Standard bearers of new technology
( 2003-08-06 11:04) (China Daily)
Although Kenji Hidaka has been working on the protection of intellectual property rights (IPR) for many years and seen many disputes, he expresses his experiences in just one word: Horrible.
The heavy toll on Japanese companies fighting their American counterparts left a bad taste, he told China Daily in an interview.
Hidaka, director of intellectual property rights at Japan External Trade Organization's (JETRO) Beijing Office, said almost every major Japanese company was troubled by IPR issues during the development stage, especially in the 1980s.
In 1982, Fujitsu, the-then biggest computer vendor in Japanese market, was accused by US giant IBM of copyright infringements of its operating system software and user manuals.
In the next six years, Fujitsu fought very hard, but still ended up paying US$833 million for using IBM software.
The Japanese firms learned quickly and became keen enthusiasts in applying for patents.
Six of the top 10 patent owners in the United States last year were Japanese firms; and Japanese electronic giant NEC ranked second only after IBM.
Hidaka warned that Chinese businesses - as they pose more threats to foreign counterparts - would be involved in more disputes with IPRs increasingly used as a weapon.
The Chinese Government, research institutions and businesses have also realized the problem and have embarked on an arduous but optimistic journey to formulate China's own standards and secure more patents.
Tide of standard
The most recent effort is to establish China's own audio and video standard (AVS).
Huang Tiejun, secretary-general of the AVS working Group, said last month that his team would submit an industrial standard this year, which may become the national standard in 2004.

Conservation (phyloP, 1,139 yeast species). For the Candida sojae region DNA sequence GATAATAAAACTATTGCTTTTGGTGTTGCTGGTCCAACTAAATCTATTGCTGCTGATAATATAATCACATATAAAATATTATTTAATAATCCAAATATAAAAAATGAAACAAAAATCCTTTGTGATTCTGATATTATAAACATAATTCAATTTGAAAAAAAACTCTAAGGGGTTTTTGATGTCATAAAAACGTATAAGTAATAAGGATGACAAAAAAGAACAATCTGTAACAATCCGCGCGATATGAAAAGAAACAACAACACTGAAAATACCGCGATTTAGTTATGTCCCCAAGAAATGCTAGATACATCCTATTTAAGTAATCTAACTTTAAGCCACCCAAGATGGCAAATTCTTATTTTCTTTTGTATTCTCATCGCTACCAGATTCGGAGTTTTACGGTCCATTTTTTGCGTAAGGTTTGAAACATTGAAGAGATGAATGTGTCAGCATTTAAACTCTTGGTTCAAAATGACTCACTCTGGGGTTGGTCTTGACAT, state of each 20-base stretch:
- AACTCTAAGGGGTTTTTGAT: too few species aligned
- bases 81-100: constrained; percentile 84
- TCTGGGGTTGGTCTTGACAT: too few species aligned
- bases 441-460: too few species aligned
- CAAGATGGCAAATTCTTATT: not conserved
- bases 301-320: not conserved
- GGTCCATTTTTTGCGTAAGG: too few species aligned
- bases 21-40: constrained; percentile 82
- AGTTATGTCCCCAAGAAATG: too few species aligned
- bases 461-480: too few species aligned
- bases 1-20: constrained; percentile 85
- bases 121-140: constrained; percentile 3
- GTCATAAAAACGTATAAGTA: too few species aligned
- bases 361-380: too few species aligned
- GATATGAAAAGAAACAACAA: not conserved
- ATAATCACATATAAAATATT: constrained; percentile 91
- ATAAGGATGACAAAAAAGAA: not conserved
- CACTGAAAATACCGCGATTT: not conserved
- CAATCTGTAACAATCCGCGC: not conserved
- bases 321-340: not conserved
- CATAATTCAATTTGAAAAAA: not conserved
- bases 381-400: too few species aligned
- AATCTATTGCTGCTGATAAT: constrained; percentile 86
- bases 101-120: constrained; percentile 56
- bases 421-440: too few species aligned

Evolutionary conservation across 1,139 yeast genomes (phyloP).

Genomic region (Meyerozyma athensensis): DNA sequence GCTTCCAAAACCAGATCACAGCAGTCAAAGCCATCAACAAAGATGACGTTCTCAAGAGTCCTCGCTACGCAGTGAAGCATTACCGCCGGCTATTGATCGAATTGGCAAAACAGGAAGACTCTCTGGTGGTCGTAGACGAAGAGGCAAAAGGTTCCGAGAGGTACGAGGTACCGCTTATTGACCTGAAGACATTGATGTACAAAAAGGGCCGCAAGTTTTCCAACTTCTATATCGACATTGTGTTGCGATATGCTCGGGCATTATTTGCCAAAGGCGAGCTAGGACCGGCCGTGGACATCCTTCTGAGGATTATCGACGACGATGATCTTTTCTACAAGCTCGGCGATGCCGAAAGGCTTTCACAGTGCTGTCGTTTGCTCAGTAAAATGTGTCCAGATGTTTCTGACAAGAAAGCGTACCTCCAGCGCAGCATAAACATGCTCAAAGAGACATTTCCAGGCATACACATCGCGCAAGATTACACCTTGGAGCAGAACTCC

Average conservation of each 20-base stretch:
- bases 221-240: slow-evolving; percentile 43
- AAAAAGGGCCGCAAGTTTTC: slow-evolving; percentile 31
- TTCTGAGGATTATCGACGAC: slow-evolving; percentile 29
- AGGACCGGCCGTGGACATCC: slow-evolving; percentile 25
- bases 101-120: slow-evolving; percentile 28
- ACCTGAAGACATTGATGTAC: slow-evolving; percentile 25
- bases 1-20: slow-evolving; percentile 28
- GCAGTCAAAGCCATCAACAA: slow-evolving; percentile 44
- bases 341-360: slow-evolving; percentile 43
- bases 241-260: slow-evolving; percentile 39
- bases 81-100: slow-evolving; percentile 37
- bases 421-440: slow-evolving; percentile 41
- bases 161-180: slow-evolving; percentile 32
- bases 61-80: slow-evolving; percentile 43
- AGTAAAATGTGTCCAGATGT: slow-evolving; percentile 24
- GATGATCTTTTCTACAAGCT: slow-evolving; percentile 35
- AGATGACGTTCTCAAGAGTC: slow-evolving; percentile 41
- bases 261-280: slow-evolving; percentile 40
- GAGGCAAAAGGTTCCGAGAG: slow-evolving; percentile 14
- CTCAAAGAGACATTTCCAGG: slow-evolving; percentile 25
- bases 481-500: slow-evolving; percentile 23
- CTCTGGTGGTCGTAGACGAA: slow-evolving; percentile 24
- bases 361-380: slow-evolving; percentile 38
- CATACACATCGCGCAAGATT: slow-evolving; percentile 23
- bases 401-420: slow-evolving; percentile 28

He added that the first chip based on the AVS standard will also be out by the year-end, which would enable large-scale production next year.
The AVS standard will mainly be used in audio and video content coding and compression to make it easier for transmission and storage.
Devices like digital television (DTV) sets, multimedia mobile phones and DVD players and discs require such technology. The most popular international standard is currently MPEG2 (moving pictures expert group).
Gao Wen, chairman of the AVS working group, said that the scheme would be based on public technologies and Chinese inventions, so that it would be free from patent claims or royalty demands from foreign organizations; and revealed that his team had registered 58 patents in the field.
Meanwhile, with the start of trial broadcasting of DTV programmes in 30 Chinese cities and Jiangxi, Fujian and Shaanxi provinces in July, the establishment of home-grown digital television standards has become a focal point.
The ownership of home-made standards is regarded as critical for the development of DTV broadcasting, since broadcasting equipment, transmission devices and receivers depend on the standards.
China last year settled on the standard for satellite transmission, but is still working on cable and terrestrial standards.